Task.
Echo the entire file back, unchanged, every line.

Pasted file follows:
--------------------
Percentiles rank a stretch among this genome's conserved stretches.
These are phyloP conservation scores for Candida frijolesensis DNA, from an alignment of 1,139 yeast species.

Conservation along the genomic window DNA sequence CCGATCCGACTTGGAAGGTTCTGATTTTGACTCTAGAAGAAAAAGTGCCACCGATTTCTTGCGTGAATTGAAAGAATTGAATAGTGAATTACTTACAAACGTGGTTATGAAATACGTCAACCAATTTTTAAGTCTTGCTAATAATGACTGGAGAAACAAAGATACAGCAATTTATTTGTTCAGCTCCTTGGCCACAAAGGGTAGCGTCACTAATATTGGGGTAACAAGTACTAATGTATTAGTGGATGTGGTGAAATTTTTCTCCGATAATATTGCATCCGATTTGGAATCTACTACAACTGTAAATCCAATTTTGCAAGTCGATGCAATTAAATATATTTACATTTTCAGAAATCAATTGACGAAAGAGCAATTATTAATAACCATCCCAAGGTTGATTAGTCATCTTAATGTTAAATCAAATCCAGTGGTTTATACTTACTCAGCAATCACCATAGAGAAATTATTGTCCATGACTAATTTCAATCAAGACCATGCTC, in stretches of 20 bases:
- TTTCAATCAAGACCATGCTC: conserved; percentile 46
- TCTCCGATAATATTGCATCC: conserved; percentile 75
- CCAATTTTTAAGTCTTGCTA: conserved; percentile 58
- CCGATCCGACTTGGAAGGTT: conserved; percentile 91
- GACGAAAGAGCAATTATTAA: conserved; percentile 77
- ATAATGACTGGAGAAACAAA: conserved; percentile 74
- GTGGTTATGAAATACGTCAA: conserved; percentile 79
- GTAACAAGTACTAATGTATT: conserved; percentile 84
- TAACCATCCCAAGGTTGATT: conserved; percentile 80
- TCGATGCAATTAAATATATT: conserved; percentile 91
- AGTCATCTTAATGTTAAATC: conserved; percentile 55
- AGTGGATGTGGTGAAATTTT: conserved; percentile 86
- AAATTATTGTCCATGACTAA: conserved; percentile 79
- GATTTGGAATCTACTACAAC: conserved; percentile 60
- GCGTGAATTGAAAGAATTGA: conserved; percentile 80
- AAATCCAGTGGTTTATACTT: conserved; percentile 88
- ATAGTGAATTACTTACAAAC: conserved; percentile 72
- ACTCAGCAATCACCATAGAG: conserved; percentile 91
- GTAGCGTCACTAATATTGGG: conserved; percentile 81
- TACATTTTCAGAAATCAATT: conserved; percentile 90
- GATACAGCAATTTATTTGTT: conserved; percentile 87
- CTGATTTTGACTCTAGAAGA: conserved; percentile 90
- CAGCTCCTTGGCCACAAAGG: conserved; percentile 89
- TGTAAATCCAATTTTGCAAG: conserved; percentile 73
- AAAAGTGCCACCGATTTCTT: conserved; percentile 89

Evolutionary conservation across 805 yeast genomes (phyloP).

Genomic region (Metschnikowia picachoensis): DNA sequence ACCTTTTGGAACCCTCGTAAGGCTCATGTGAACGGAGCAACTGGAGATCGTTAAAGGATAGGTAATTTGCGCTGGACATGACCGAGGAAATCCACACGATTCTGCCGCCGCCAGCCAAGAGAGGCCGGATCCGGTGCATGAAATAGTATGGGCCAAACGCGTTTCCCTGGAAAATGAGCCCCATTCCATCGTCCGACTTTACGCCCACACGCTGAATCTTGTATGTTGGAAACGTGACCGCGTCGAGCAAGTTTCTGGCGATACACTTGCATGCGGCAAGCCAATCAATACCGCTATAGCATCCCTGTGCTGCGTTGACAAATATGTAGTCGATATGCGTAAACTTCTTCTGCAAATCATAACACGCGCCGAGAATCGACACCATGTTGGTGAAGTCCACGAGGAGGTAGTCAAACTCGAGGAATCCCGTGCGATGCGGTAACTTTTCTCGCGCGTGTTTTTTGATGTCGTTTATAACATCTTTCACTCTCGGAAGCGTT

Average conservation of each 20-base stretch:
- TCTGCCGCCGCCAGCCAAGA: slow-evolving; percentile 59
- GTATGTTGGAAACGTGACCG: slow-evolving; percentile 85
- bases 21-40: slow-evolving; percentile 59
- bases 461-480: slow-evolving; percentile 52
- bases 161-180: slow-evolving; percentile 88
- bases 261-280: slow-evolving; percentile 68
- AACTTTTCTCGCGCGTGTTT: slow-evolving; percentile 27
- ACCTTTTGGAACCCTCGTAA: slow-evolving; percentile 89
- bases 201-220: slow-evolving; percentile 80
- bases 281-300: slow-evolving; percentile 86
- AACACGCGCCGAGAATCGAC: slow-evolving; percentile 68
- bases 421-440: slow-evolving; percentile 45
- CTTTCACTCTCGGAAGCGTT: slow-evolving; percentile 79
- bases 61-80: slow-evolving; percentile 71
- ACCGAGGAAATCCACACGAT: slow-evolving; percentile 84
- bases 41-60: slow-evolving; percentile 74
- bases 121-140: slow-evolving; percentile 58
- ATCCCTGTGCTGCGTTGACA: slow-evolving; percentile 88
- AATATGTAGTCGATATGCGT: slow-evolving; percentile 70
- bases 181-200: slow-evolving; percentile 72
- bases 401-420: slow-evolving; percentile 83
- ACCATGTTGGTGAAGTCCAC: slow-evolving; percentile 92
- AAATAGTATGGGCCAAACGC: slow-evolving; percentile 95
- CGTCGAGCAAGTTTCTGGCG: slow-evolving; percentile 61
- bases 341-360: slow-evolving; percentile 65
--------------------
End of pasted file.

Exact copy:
Percentiles rank a stretch among this genome's conserved stretches.
These are phyloP conservation scores for Candida frijolesensis DNA, from an alignment of 1,139 yeast species.

Conservation along the genomic window DNA sequence CCGATCCGACTTGGAAGGTTCTGATTTTGACTCTAGAAGAAAAAGTGCCACCGATTTCTTGCGTGAATTGAAAGAATTGAATAGTGAATTACTTACAAACGTGGTTATGAAATACGTCAACCAATTTTTAAGTCTTGCTAATAATGACTGGAGAAACAAAGATACAGCAATTTATTTGTTCAGCTCCTTGGCCACAAAGGGTAGCGTCACTAATATTGGGGTAACAAGTACTAATGTATTAGTGGATGTGGTGAAATTTTTCTCCGATAATATTGCATCCGATTTGGAATCTACTACAACTGTAAATCCAATTTTGCAAGTCGATGCAATTAAATATATTTACATTTTCAGAAATCAATTGACGAAAGAGCAATTATTAATAACCATCCCAAGGTTGATTAGTCATCTTAATGTTAAATCAAATCCAGTGGTTTATACTTACTCAGCAATCACCATAGAGAAATTATTGTCCATGACTAATTTCAATCAAGACCATGCTC, in stretches of 20 bases:
- TTTCAATCAAGACCATGCTC: conserved; percentile 46
- TCTCCGATAATATTGCATCC: conserved; percentile 75
- CCAATTTTTAAGTCTTGCTA: conserved; percentile 58
- CCGATCCGACTTGGAAGGTT: conserved; percentile 91
- GACGAAAGAGCAATTATTAA: conserved; percentile 77
- ATAATGACTGGAGAAACAAA: conserved; percentile 74
- GTGGTTATGAAATACGTCAA: conserved; percentile 79
- GTAACAAGTACTAATGTATT: conserved; percentile 84
- TAACCATCCCAAGGTTGATT: conserved; percentile 80
- TCGATGCAATTAAATATATT: conserved; percentile 91
- AGTCATCTTAATGTTAAATC: conserved; percentile 55
- AGTGGATGTGGTGAAATTTT: conserved; percentile 86
- AAATTATTGTCCATGACTAA: conserved; percentile 79
- GATTTGGAATCTACTACAAC: conserved; percentile 60
- GCGTGAATTGAAAGAATTGA: conserved; percentile 80
- AAATCCAGTGGTTTATACTT: conserved; percentile 88
- ATAGTGAATTACTTACAAAC: conserved; percentile 72
- ACTCAGCAATCACCATAGAG: conserved; percentile 91
- GTAGCGTCACTAATATTGGG: conserved; percentile 81
- TACATTTTCAGAAATCAATT: conserved; percentile 90
- GATACAGCAATTTATTTGTT: conserved; percentile 87
- CTGATTTTGACTCTAGAAGA: conserved; percentile 90
- CAGCTCCTTGGCCACAAAGG: conserved; percentile 89
- TGTAAATCCAATTTTGCAAG: conserved; percentile 73
- AAAAGTGCCACCGATTTCTT: conserved; percentile 89

Evolutionary conservation across 805 yeast genomes (phyloP).

Genomic region (Metschnikowia picachoensis): DNA sequence ACCTTTTGGAACCCTCGTAAGGCTCATGTGAACGGAGCAACTGGAGATCGTTAAAGGATAGGTAATTTGCGCTGGACATGACCGAGGAAATCCACACGATTCTGCCGCCGCCAGCCAAGAGAGGCCGGATCCGGTGCATGAAATAGTATGGGCCAAACGCGTTTCCCTGGAAAATGAGCCCCATTCCATCGTCCGACTTTACGCCCACACGCTGAATCTTGTATGTTGGAAACGTGACCGCGTCGAGCAAGTTTCTGGCGATACACTTGCATGCGGCAAGCCAATCAATACCGCTATAGCATCCCTGTGCTGCGTTGACAAATATGTAGTCGATATGCGTAAACTTCTTCTGCAAATCATAACACGCGCCGAGAATCGACACCATGTTGGTGAAGTCCACGAGGAGGTAGTCAAACTCGAGGAATCCCGTGCGATGCGGTAACTTTTCTCGCGCGTGTTTTTTGATGTCGTTTATAACATCTTTCACTCTCGGAAGCGTT

Average conservation of each 20-base stretch:
- TCTGCCGCCGCCAGCCAAGA: slow-evolving; percentile 59
- GTATGTTGGAAACGTGACCG: slow-evolving; percentile 85
- bases 21-40: slow-evolving; percentile 59
- bases 461-480: slow-evolving; percentile 52
- bases 161-180: slow-evolving; percentile 88
- bases 261-280: slow-evolving; percentile 68
- AACTTTTCTCGCGCGTGTTT: slow-evolving; percentile 27
- ACCTTTTGGAACCCTCGTAA: slow-evolving; percentile 89
- bases 201-220: slow-evolving; percentile 80
- bases 281-300: slow-evolving; percentile 86
- AACACGCGCCGAGAATCGAC: slow-evolving; percentile 68
- bases 421-440: slow-evolving; percentile 45
- CTTTCACTCTCGGAAGCGTT: slow-evolving; percentile 79
- bases 61-80: slow-evolving; percentile 71
- ACCGAGGAAATCCACACGAT: slow-evolving; percentile 84
- bases 41-60: slow-evolving; percentile 74
- bases 121-140: slow-evolving; percentile 58
- ATCCCTGTGCTGCGTTGACA: slow-evolving; percentile 88
- AATATGTAGTCGATATGCGT: slow-evolving; percentile 70
- bases 181-200: slow-evolving; percentile 72
- bases 401-420: slow-evolving; percentile 83
- ACCATGTTGGTGAAGTCCAC: slow-evolving; percentile 92
- AAATAGTATGGGCCAAACGC: slow-evolving; percentile 95
- CGTCGAGCAAGTTTCTGGCG: slow-evolving; percentile 61
- bases 341-360: slow-evolving; percentile 65